Is the internet Killing the Book Review?

Adrianna W. posted this (her post is public, so if you are on FB, join in), so, you know… HT to her:

But the democratizing of book reviews, such that even self-published and low print-run books published by small presses can garner dozens of reviews by promoting “blog tours” or sending copies to readers with the expectation that they will post an Amazon review, has led not to better information for readers, but to a preponderance of inaccurate gushing.

How the Internet is Killing the Book Review.

John Hobbins spoke about this issue at the 2012 SBL Online Media and Publications section. You can read his paper here. I had hoped to see a follow-up section on this very topic, as his was a call rather than a diagram of what to expect. That section has yet to materialize.

Given the rise of online review platforms, such as Marginalia and Syndicate, not to mention the droves of bloggers who review, I have to agree that we need something of a standard. Of course, this will have to go both ways. Publishers have to be less willing to give out review copies if the reviewer doesn’t do a good job.

There is little doubt I have my favorite publishers, and not just because they give me books to review. I trust IVP, Kregel, Eerdmans, Baker, Fortress, and Energion because of their standards. I do not trust other publishers, and no I will not mention them. buT Y kNow, Don’t you, the not-ALE HOUSE i’m talking about? And likewise, I want them to trust me to give an honest review. Also, there are times I do my best to let some publishers, even passively, know that I do not need to be considered for some books. Seriously, I cannot handle much more of the inerrancy debate.

Some other thoughts…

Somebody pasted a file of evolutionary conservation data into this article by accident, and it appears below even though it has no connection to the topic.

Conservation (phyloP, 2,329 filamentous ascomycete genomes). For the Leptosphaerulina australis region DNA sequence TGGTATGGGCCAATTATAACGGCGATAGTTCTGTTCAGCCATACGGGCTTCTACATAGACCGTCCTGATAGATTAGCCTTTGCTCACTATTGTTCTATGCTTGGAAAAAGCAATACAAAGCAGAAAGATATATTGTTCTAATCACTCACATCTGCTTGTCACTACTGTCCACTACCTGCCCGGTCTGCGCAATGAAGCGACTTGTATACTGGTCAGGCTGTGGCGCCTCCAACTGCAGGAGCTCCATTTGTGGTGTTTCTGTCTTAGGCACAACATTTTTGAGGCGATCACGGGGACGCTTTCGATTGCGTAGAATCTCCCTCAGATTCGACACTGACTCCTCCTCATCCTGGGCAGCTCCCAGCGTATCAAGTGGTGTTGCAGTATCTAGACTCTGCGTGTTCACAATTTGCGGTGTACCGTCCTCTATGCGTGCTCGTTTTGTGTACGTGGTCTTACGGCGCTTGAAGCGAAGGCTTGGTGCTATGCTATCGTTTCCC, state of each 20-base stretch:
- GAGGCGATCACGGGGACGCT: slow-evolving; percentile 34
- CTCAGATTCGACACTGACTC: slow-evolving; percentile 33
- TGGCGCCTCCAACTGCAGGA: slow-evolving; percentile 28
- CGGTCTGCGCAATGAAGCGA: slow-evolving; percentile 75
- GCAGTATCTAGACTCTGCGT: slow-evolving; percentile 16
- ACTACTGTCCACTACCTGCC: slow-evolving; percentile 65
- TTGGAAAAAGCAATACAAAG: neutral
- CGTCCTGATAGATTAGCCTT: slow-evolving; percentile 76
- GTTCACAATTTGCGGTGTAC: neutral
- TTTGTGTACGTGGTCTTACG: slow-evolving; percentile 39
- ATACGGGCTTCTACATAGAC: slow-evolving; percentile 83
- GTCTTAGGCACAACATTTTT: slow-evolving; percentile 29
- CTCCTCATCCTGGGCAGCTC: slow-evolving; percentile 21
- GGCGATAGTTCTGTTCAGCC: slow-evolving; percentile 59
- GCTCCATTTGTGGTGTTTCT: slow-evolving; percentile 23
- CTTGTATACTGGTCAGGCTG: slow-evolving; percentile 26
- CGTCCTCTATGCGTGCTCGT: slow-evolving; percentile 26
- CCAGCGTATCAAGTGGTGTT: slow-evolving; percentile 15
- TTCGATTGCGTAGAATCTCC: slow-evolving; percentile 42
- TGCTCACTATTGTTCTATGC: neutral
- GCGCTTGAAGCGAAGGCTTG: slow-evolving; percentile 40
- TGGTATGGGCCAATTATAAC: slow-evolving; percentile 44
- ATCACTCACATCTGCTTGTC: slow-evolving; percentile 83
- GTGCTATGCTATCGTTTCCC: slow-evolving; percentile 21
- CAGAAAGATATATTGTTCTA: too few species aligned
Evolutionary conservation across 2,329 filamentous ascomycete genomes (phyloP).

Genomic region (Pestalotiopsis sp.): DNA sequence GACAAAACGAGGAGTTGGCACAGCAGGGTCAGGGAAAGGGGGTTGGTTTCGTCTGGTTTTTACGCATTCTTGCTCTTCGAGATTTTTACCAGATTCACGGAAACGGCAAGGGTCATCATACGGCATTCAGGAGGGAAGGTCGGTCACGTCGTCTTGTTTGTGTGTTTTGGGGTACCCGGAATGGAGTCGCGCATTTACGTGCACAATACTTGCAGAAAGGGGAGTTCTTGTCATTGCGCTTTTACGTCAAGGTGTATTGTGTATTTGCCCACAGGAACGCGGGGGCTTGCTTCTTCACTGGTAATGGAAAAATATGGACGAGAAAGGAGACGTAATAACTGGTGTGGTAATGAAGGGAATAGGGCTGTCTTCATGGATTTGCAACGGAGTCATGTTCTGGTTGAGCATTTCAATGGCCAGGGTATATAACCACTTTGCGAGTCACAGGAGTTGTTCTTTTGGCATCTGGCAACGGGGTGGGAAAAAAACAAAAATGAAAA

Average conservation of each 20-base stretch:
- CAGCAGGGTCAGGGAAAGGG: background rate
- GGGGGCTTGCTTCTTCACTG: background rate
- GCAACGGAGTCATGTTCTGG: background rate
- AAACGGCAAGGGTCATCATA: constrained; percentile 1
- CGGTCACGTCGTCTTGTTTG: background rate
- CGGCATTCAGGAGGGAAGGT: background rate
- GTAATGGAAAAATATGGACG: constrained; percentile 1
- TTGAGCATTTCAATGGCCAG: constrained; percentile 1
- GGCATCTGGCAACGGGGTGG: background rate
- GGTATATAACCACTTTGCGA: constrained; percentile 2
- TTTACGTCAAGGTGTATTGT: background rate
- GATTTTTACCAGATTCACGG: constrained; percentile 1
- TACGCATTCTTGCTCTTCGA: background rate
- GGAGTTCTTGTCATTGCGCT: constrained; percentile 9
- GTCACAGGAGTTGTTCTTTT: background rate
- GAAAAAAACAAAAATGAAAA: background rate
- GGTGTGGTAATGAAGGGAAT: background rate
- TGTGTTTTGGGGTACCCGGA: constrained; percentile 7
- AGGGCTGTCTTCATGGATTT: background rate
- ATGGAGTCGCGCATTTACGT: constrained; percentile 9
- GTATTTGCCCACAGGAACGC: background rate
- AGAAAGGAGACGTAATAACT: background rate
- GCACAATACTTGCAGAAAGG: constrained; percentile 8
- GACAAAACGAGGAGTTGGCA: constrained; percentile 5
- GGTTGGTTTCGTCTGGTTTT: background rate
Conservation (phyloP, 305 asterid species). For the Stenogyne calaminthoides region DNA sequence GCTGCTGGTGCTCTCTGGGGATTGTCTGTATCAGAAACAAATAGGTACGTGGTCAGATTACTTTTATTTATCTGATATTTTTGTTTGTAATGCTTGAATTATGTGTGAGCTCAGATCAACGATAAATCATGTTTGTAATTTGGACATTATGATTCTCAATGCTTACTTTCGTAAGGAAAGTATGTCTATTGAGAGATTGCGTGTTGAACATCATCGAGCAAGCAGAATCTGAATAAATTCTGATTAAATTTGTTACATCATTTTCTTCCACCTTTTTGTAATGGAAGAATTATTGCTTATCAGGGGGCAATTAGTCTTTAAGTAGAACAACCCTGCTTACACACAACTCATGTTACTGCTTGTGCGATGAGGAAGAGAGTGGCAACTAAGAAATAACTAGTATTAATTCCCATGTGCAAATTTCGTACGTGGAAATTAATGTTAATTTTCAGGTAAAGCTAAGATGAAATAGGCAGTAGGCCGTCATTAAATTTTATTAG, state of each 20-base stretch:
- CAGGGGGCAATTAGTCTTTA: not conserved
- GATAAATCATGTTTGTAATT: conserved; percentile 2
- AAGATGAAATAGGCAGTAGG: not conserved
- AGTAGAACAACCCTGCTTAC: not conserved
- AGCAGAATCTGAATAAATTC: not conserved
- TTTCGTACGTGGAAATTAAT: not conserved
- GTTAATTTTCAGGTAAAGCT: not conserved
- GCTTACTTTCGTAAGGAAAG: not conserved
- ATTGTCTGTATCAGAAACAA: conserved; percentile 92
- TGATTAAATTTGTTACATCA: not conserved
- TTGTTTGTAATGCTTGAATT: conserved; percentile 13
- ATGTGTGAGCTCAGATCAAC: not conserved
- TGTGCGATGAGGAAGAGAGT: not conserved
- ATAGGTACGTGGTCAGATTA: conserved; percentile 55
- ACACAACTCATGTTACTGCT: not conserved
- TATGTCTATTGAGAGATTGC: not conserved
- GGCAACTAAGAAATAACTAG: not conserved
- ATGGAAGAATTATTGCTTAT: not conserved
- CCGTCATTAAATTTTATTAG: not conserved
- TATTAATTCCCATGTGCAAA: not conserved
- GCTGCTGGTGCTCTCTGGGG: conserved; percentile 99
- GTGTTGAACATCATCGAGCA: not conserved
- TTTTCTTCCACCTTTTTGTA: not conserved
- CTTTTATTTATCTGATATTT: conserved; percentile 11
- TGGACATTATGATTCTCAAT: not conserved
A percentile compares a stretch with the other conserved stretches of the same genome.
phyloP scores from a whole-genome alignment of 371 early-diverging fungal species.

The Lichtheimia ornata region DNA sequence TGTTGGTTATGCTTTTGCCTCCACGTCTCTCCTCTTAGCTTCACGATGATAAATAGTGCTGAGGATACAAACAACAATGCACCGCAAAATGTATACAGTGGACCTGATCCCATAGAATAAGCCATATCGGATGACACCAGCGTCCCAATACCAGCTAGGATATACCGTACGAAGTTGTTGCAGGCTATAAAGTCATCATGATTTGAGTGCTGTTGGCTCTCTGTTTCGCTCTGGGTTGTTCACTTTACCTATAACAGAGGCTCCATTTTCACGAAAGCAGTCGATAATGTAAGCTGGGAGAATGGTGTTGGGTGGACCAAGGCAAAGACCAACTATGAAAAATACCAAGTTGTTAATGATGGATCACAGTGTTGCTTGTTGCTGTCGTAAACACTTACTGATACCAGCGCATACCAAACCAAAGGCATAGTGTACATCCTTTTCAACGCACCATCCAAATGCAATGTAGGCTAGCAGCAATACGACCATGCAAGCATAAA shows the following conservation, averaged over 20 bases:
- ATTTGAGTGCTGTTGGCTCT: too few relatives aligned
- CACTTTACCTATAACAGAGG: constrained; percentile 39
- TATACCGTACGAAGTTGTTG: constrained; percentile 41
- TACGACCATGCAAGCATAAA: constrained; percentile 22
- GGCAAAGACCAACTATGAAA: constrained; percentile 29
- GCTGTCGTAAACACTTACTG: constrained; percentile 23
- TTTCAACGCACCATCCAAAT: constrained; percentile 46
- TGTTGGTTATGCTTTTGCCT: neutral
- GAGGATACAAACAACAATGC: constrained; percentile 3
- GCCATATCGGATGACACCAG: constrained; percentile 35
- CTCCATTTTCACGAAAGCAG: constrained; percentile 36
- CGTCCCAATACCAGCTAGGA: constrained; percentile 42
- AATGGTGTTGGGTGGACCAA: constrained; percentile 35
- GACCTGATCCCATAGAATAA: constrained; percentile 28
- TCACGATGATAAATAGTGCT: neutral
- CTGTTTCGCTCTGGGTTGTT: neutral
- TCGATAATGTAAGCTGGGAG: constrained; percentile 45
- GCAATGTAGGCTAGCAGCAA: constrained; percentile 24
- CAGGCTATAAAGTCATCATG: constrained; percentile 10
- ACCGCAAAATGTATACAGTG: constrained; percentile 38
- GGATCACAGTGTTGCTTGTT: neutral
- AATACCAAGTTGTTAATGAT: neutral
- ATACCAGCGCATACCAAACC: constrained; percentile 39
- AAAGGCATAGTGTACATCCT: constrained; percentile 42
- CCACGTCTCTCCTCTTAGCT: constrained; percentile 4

I try to give good reviews based on the goal of the book and how effectively the author reaches it. For instance, in a recent review, I disagree with some of the author’s conclusions on X — however, that was not the goal of the book. I did mention that I disagreed with it, but I moved on. Sometimes, the goal of the book is simply not met and/or met in such a way as to cause some concern with the author’s cognitive capacity. American Patriot’s Bible, anyone?

Even with Kruger’s book about the canon, I tried to give an honest review and not because of the publisher and the awesome people there.

Sometimes, I end my reviews with “buy/read this book if X” so as to tell who would like the book.

The author of the above piece notes that she had received negative feedback from authors, publishers, and fans of those books she didn’t like. To be honest, unless the review needs a response (as a review of Chris Keith’s book did, once) authors and publishers should sort of mind their own business about reviews. Fans will follow you around. That’s the nature of the game. If you are perceived as bad mouthing a hero and you will be attacked. This is where the “block” feature comes in handy.

Further, the author notes “I recall one first-time author whose friends penned lavish review after lavish review.” This is not going to be fixed, except by ethical authors. I mean, friends aren’t going to always read the book as an unbiased observer — but because they are familiar with the author may more often than not hear the voice of the author while they are reading the book. Yes, friends may simply pen a review because of friendship, but I would suspect that lavish reviews are in part due to knowing the author. Publishers should work to not send authors’ friends copies. Authors will, however, do so. 

Again, the ethical considerations for and in book reviewing needs to go both ways, or three ways.

But to the blogger’s point. I do not think the internet is killing the book review. I think it is helping to further knowledge, advance the Kingdom, and to serve the intellectual appetites of many. Just because you get some garbage with the gold doesn’t mean the book review is dead, in the server room, with the space bar.